# Maximum cost path in integer matrix

In preparation for my design and algorithms exam, I encountered the following problem.

Given a $2 \times N$ integer matrix $(a[i][j] \in [-1000, 1000])$ and an unsigned integer $k$, find the maximum cost path from the top left corner $(a[1][1])$ and the bottom right corner $a[2][N]$, given the following:

$\bullet$ The path may not go through the same element more than once

$\bullet$ You can move from one cell to the other vertically or horizontally

$\bullet$ The path may not contain more than $k$ consecutive elements from the same line

$\bullet$ The cost of the path is determined by the sum of all the values stored within the cells it passes through

I've been thinking of a simple greedy approach that seems to work for the test cases I've tried, but I'm not sure if it's always optimal. Namely, while traversing the matrix, I select a the maximum cost cell on the vertical or horizontal and then go from there. I've got a counter I only increment if the current cell is on the same line with the previously examined one and reset it otherwise. If at some point the selected element happens to be one that makes the counter go over the given value of $k$, I simply go with the other option that's left.

However, I feel that I'm missing out on something terribly important here, but I just can't see what. Is there some known algorithm or approach that may be used here?

Also, the problem asks for an optimal solution (regarding temporal complexity).

This problem was basically made for dynamic programming (DP). Just review it and follow a couple of examples and solving this problem is straight-forward.

Your simple greedy approach does not always work. Consider:

[ begin ] [  2 ]
[ 3 ]     [ 10 ]
[ 1 ]     [ -1000 ]
[ 1 ]     [ end ]


The optimal solution would be to go right, down, left, down, down, right.

• I meant $2$ lines and $N$ columns, but I guess it doesn't make a difference in this case. – user43389 May 29 '16 at 23:28

We shall approach this using dynamic programming -- the greedy algorithm is 'myopic' in that it only considers immediate neighbors and not the path that follows those neighbors.

Let $C(i, \ j, \ m)$ be the cost of the max-cost path starting from $a[i][j]$ going towards $a[2][n]$, where $i$ is either $1$ or $2$, $\ j \in [1, n]$ and $m \in [0, k]$.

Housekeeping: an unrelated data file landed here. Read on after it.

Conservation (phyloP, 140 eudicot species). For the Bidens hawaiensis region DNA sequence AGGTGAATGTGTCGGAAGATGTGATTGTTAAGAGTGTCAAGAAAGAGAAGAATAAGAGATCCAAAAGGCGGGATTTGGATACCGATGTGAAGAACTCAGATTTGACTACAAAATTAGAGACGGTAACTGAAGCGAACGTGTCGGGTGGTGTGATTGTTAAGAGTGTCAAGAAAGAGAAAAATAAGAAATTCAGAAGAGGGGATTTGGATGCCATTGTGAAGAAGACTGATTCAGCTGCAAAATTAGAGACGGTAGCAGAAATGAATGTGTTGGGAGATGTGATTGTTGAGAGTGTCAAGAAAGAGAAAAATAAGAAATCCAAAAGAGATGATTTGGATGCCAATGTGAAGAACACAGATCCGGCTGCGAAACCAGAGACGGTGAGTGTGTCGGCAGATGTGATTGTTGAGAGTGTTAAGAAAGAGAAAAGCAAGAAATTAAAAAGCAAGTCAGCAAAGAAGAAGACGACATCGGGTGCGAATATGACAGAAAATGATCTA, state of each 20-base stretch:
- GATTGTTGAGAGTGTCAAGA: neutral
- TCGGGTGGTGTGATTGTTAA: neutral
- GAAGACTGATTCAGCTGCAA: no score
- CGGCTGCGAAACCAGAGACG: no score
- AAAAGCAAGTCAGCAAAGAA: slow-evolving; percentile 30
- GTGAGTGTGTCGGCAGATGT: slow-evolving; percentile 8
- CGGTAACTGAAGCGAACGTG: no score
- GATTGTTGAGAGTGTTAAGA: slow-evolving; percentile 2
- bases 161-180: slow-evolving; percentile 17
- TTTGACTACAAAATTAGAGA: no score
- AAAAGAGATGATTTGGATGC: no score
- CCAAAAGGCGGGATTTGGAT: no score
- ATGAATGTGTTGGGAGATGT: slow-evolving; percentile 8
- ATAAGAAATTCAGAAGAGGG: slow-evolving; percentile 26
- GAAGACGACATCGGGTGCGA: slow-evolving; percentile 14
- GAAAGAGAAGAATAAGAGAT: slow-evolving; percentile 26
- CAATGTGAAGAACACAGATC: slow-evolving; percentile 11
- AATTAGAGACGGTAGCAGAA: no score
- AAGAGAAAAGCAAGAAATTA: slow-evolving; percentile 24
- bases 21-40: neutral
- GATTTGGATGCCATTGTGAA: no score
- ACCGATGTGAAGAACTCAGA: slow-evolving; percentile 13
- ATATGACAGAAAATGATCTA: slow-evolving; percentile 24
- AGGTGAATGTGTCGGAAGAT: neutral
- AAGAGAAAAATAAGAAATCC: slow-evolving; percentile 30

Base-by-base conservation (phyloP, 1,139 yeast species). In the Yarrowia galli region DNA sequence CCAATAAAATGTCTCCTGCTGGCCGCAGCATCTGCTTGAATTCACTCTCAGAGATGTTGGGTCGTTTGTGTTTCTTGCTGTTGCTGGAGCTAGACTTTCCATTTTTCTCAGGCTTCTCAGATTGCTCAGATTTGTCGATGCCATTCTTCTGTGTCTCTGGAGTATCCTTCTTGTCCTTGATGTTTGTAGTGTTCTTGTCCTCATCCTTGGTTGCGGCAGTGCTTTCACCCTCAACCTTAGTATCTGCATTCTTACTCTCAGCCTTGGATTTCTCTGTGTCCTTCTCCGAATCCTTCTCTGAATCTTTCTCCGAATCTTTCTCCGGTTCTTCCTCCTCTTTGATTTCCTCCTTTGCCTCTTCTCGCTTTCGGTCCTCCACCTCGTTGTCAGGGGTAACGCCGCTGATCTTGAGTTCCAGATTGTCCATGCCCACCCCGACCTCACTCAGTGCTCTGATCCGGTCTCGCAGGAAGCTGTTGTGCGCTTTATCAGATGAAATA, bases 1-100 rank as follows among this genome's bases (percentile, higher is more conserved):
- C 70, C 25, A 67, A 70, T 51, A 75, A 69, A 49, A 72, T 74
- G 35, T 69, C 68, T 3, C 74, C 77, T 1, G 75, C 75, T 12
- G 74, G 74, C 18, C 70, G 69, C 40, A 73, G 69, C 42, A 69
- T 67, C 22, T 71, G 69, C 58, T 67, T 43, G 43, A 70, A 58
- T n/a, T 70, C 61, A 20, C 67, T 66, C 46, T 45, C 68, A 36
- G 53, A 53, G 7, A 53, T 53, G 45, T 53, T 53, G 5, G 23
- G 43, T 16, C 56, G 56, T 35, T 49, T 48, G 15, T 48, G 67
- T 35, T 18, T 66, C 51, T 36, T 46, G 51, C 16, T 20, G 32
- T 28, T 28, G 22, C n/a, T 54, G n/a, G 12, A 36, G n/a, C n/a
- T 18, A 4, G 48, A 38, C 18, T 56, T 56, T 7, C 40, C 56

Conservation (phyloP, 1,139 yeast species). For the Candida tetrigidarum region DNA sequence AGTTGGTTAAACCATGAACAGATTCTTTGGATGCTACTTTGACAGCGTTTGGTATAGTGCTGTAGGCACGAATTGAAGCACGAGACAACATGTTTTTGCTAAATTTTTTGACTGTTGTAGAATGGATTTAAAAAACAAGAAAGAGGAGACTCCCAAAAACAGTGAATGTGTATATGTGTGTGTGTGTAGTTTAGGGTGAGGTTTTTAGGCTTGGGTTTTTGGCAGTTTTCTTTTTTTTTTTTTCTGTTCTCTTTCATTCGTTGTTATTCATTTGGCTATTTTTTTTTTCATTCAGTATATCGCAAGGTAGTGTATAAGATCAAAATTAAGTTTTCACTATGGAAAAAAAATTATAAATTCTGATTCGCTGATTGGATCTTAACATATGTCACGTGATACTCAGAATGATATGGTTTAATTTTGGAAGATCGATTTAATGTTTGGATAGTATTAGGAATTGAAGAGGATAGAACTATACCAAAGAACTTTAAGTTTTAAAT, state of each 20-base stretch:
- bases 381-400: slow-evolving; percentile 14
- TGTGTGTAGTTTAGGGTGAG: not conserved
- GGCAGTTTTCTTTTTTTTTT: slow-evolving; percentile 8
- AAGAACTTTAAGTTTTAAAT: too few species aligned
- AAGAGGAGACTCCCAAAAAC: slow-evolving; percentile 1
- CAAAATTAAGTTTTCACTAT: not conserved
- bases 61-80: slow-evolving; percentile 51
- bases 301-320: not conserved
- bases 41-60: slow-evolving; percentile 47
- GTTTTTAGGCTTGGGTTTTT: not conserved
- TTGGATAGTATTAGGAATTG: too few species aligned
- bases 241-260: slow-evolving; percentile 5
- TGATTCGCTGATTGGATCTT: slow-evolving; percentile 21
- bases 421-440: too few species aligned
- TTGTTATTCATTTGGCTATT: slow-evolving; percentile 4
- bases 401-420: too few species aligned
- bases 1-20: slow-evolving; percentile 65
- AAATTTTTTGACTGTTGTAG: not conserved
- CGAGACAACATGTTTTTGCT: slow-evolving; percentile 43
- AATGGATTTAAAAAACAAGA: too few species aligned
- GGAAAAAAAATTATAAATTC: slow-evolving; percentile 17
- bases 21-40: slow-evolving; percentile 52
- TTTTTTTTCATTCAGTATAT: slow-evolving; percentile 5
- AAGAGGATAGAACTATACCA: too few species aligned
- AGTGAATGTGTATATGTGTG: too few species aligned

• $m$ here denotes that we have $m$ remaining consecutive steps that could be taken along row $i$.
• The additional constraint we enforce here is that when we are calculating $a[1][i]$, we have not yet visited $a[2][i]$, and similarly when we're calculating $a[2][i]$, we have not yet visited $a[1][i]$.

With this constraint in place, what recurrence can we come up with? Well,

1. $C(1, \ j, \ m) = a[1][j] + \max \{ M(1, j+1, m-1), \ a[2][j] + M(2, j+1, k)\} \$ and similarly,
2. $C(2, \ j, \ m) = a[2][j] + \max \{ M(2, j+1, m-1), \ a[1][j] + M(1, j+1, k)\} \$

Now, what's the rationale here? If we started at $a[1][j]$, we have two choices:

• continue along row $1$ : we then go to $a[1][j+1]$ with $m-1$ remaining consecutive steps that we can take along row $1$. (note here that $a[2][j+1]$ is not yet visited, maintaining the invariant).

• switch to row $2$ : we go to $a[2][j]$, incurring a cost of $a[2][j]$, and then have only one choice from there - to go to $a[1][j+1]$. Because we have switched rows, we can now refresh our count and take $k$ consecutive steps along row $2$. (note again that we haven't visited $a[1][j+1]$ yet).

Now if we calculate our subproblems starting from $j = n$ towards $j=1$ for every value of $m$, you shall have your answer in $C(1, \ 1, \ k)$.

I shall leave the base cases and runtime analysis to you. Note that my solution calculates the cost of the path and not the path itself; can you extend my solution to calculate the path too?